As Australia’s trade grows and the port infrastructure expands, the shortage of skilled maritime workers is felt more than ever and continues to pose a threat to the economy at large.
Dr Victor Gekara, School of Business IT and Logistics, recently undertook a study titled “The future of skills in the Australian ports industry: a case study of four selected ports”.
The study, which included qualitative interviews and an expert panel convened as a Delphi group, was conducted at four selected sites - port Dampier, port Botany, port Adelaide and Gladstone port.
The study was funded by the Transport and Logistics Industry Skills Council (TLISC) with the aim of developing knowledge about the prevailing skills situation in the Australian maritime sector, specifically regarding the complex context leading to the decline in skills supply, and providing information for new policy considerations on how to effectively build skills and workforce capacity for Australia’s ports.
The study was developed around the themes of critical skills requirement in ports, with specific reference to marine operations; the challenges for developing such skills within a historical context; long-term implications of shortages for critical operations; and suggesting a framework for sustainable skills development in the sector.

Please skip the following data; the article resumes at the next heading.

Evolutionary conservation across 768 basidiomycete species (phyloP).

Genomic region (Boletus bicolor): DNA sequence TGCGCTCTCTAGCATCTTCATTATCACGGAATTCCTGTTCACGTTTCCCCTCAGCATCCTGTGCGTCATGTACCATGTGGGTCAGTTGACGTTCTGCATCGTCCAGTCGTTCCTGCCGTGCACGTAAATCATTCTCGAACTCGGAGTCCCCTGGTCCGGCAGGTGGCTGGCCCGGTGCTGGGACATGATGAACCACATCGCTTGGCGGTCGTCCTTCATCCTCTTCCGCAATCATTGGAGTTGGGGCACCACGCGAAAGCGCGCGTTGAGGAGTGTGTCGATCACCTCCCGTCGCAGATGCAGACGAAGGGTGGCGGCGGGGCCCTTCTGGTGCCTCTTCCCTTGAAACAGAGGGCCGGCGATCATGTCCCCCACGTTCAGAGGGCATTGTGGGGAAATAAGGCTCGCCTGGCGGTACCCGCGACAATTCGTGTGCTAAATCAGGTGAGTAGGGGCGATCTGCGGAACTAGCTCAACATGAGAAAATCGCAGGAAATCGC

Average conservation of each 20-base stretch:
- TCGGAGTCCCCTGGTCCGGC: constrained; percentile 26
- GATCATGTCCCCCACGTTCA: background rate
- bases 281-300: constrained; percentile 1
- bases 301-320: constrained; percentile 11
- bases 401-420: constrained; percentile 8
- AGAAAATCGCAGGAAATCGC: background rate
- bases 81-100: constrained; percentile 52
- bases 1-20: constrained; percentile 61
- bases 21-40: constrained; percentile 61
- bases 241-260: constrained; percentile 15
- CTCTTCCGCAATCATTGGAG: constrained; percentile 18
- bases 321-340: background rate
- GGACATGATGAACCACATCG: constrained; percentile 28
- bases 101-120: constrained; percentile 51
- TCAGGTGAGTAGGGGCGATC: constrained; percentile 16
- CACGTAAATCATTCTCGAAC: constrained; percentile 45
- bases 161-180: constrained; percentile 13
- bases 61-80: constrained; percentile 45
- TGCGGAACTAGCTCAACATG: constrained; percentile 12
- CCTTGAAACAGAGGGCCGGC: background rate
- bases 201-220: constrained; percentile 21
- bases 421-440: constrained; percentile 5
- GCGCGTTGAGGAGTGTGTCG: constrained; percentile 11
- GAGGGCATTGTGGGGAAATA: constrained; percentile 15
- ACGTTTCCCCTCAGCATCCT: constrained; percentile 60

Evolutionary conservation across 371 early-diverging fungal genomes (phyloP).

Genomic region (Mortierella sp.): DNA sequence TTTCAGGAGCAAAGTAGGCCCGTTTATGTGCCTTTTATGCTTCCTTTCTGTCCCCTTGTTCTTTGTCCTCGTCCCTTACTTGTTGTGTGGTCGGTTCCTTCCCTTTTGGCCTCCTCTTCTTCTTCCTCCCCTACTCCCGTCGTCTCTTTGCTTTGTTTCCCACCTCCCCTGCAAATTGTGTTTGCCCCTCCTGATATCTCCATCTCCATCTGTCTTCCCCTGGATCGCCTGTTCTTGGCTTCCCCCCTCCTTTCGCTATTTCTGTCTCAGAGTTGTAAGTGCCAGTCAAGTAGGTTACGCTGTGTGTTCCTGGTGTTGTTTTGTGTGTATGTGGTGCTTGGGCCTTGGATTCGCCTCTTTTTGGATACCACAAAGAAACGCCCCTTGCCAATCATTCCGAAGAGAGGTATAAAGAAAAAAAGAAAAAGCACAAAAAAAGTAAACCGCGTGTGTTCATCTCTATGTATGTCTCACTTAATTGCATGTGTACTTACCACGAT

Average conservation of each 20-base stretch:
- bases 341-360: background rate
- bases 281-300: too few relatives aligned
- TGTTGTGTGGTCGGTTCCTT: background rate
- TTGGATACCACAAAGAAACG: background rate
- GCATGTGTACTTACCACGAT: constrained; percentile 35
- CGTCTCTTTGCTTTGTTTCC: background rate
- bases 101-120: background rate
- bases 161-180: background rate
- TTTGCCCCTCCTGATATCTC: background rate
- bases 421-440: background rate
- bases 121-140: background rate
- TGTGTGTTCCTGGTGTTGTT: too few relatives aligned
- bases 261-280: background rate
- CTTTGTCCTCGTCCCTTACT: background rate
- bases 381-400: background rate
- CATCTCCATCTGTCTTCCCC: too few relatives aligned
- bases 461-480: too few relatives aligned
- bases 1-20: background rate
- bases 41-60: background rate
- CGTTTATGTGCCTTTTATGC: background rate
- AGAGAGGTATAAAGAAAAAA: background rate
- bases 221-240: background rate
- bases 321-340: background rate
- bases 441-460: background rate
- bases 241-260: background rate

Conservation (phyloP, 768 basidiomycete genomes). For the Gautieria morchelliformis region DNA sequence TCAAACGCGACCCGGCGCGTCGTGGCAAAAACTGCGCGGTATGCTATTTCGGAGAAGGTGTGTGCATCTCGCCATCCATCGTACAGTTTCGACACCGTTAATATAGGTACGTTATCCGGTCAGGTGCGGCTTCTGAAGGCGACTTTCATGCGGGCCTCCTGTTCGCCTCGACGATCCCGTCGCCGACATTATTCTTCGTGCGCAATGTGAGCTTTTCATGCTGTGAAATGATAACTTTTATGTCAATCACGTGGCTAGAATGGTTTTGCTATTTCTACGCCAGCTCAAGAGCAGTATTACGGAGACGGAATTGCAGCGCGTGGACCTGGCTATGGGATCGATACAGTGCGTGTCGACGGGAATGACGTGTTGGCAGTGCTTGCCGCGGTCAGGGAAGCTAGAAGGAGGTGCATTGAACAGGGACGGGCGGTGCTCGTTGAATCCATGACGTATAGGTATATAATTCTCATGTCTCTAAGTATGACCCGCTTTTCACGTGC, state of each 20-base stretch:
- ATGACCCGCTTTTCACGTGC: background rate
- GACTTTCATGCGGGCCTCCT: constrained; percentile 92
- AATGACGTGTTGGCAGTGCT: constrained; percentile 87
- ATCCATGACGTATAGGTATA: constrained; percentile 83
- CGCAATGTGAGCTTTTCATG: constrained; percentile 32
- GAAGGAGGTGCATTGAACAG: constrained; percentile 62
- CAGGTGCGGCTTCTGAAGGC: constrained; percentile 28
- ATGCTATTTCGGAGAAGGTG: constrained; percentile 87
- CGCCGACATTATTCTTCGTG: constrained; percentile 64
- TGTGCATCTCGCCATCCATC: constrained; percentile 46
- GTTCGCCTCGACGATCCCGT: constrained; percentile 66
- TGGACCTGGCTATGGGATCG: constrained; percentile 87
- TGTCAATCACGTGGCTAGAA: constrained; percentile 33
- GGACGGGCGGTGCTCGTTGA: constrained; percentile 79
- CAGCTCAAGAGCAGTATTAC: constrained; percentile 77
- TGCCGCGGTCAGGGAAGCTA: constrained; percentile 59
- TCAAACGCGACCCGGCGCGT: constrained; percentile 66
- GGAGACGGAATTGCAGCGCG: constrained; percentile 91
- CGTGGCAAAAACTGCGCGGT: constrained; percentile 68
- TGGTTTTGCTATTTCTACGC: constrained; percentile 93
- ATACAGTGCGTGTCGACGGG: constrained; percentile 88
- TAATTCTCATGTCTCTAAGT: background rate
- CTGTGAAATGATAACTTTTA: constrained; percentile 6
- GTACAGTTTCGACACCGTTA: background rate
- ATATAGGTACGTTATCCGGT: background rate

Five key questions are addressed:
- What are the key and critical skills in port operations?
- What is the current situation regarding skills in the Australian ports sector?
- In what areas of port operations are skills shortages being experienced?
- How sustainable are current approaches to skills formation and recruitment in these areas and what alternatives may be considered?
- What would be the most appropriate skills formation model for the industry to prevent future shortages?
“The findings from this study are important with regard to informing policy decisions to ensure that ongoing ports and logistics infrastructure expansion is accompanied with adequate supply of skills and labour, in order to translate into higher efficiency and greater productivity,” Dr Gekara said.